Schulte, P.J. and J.R. Brooks. 2003. Branch junctions and the flow of water through xylem in Douglas-fir and ponderosa pine stems. J. Exp. Bot. 54(387):1597-1605. WED-03-026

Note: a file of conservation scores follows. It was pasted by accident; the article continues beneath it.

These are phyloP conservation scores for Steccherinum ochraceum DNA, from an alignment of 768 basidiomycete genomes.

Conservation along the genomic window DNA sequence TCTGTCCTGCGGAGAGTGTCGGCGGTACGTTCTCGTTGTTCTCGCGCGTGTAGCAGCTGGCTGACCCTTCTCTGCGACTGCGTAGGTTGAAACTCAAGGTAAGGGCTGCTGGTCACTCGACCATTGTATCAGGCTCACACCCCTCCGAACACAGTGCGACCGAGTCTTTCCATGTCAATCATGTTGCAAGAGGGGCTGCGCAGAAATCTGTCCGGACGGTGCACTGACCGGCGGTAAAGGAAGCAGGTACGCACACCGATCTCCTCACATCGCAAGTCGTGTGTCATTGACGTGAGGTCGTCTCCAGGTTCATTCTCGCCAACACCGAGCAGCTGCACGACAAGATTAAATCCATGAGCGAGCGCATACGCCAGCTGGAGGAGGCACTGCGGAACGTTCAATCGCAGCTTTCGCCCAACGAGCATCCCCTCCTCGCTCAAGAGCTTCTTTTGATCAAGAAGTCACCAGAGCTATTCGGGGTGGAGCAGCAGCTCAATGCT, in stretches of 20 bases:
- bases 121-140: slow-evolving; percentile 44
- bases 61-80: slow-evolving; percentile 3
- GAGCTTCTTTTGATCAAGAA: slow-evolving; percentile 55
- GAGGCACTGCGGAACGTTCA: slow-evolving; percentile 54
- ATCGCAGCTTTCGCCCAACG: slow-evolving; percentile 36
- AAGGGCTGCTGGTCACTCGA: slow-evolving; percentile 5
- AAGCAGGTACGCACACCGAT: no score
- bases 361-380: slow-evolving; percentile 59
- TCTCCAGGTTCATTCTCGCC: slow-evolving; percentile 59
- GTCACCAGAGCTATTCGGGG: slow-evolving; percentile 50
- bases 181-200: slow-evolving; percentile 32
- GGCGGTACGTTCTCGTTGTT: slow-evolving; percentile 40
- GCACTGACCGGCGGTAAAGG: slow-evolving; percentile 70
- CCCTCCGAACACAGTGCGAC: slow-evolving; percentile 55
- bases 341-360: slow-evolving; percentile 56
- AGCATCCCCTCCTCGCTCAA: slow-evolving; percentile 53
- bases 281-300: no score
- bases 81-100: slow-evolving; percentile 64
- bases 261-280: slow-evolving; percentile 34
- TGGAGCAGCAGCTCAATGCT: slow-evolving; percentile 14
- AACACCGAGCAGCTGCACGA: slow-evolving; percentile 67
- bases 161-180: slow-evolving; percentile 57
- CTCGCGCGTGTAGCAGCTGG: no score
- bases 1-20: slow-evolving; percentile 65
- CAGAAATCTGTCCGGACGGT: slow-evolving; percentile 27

Water flowing through the xylem from the roots to the leaves of most plants must pass through junctions where branches have developed from the main stem. These junctions have been studied as both flow constrictions and components of a hydraulic segmentation mechanism to protect the main axes of the plant. The hydraulic nature of the branch junction also affects the degree to which branches interact and can respond to changes in flow to other branches. The junctions from shoots of two conifer species were studied, with particular emphasis on the coupling between the downstream branches. Flow was observed qualitatively by forcing stain through the junctions and the resulting patterns showed that flow into a branch was confined to just part of the subtending xylem until a considerable distance below the junction. Junctions were studied quantitatively by measuring flow rates in a branch before and after flow was stopped in an adjacent branch and by measuring the hydraulic resistance of the components of the junction. Following flow stoppage in the adjacent branch, flow into the remaining branch increased, but considerably less than predicted based on a simple resistance analogue for the branch junction that assumes the two branches are fully coupled. The branches downstream from a junction, therefore, appear to be limited in their interconnectedness and hence in their ability to interact.